Yesterday the Irish parliament formally forgave(ouch) the 5000 of its soldiers who left the peace of Ireland in 1939 and fought against Hitler. When they returned in 1945 they were branded traitors and forbidden state jobs and pensions which in turn sentenced their families to a generation of poverty. Yesterday the country that still bans abortion ,protected paedophile priests and until recently banned most books granted an amnesty (from prosecution!) to the few of the 5000,still alive, who answered freedom’s call.
On April 30 1945 Hitler deep in his Berlin bunker slunk into his bedroom with his new bride Eva and while she took poison he pulled the trigger. The long night was nearly over. But for some it was a time of sadness.
On May 2 Eamon de Valera the prime minister of Eire and his Foreign Secretary Joe Walsh personally presented their formal condolences to the German ambassador. He was the only head of state to do such a thing. Even Salazar the Portuguese dictator who ordered two days of mourning didn’t personally say how sorry he was. While the Irish blethered on about neutrality those like the Swiss who know everything about staying neutral , made their excuses and sat on their hands.
But the Irish tears did not stop there. On the May 3 the Irish President , Douglas Hyde went round and said how sorry he was about the death of the German leader. Four days later the Germans surrendered, The world rejoiced, spontaneous parties and joyous celebration were heard around the world. Not least on the Protestant Trinity College, Dublin. Union and American flags were flown the French national anthem sung.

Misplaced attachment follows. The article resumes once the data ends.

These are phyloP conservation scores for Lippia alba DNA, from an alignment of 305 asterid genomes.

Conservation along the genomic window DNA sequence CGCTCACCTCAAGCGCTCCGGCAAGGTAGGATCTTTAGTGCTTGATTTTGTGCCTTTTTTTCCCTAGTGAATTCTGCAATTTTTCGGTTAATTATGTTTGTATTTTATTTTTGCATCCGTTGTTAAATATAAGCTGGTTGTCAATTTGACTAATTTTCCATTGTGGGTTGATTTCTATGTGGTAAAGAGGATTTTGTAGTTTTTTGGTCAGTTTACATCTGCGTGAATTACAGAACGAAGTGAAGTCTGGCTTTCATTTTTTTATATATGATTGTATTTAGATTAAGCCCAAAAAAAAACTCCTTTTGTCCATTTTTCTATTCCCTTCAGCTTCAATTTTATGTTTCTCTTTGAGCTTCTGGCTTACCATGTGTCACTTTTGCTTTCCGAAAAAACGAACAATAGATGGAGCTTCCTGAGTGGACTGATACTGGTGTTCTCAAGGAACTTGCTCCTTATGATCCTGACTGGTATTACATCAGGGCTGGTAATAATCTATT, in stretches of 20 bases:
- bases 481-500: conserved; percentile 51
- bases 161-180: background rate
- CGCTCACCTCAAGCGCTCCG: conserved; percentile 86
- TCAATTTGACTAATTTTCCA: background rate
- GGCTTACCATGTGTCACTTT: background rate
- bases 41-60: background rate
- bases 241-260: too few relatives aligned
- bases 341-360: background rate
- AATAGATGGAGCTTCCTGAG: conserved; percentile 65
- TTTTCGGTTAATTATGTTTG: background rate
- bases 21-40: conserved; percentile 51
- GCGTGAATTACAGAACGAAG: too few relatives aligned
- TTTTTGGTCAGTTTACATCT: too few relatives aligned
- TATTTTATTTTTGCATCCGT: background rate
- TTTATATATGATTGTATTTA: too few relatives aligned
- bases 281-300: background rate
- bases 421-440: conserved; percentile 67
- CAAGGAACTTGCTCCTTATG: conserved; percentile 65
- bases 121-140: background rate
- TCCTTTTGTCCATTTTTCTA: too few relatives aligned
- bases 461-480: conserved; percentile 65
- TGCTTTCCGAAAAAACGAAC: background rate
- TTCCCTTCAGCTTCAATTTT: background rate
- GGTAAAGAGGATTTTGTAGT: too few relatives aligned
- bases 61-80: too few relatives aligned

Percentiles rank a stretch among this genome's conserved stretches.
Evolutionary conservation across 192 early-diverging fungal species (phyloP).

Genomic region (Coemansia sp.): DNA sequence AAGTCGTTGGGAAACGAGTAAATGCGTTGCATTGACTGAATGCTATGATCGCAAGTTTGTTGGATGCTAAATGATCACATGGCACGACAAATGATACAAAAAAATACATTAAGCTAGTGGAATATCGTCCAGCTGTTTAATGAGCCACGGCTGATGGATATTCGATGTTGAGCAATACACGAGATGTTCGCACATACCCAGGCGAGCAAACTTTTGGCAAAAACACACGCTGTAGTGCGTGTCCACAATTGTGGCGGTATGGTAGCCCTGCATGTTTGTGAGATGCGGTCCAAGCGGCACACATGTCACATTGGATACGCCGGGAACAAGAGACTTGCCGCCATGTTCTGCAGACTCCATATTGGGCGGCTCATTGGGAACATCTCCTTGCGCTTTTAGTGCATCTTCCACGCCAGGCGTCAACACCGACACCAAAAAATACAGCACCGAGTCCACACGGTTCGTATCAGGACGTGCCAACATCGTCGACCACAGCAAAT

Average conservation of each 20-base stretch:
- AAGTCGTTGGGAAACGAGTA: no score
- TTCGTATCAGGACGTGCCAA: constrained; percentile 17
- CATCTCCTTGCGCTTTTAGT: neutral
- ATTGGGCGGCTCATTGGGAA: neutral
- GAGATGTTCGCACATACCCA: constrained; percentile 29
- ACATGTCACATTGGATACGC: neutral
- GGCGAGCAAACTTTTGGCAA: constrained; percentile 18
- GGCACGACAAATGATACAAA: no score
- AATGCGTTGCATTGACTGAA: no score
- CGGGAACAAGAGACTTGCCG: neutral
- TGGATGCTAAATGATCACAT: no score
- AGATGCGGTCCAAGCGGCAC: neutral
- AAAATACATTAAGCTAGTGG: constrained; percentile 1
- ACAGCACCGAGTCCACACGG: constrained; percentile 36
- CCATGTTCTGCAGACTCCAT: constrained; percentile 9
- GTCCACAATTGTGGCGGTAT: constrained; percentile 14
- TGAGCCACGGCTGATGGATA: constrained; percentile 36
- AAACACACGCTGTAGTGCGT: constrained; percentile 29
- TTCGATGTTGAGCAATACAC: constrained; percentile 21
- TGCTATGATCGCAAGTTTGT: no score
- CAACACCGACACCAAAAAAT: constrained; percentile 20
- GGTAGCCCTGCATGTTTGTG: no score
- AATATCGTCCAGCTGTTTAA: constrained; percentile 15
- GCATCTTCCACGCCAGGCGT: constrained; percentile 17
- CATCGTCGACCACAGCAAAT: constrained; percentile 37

Immediately an Irish mob carrying the tricolours and Vatican(?) flags attacked Trinity and had to be fought off by Irish soldiers and policemen. They at least would not be forbidden state jobs or pensions.
The world did not take kindly to this show of partiality to the Nazi cause. Only the Irish would of course show such support when the Nazis were completely finished. Earlier in the war they had fully expected (wanted?) the Germans to win. Their behaviour in those days in May made many wonder if they were fit to join the United Nations.
But some did agree with the Irish position. The British Union of Fascists then underground got a message through to the Irish leader “expressing deep appreciation. ..for honouring the memory of the greatest German in history”.
But of course many were still prepared to give “Dev” the benefit of the doubt. Irish Foreign Secretary Brian Lenihan in 1988 said, “Perhaps one day we will come to see de Valera’s observance of the protocol being understood as a far sighted recognition of the inextinguishable rights of the German people.”
As Marlon Brando says in the Godfather, “Maybe that day will never come”.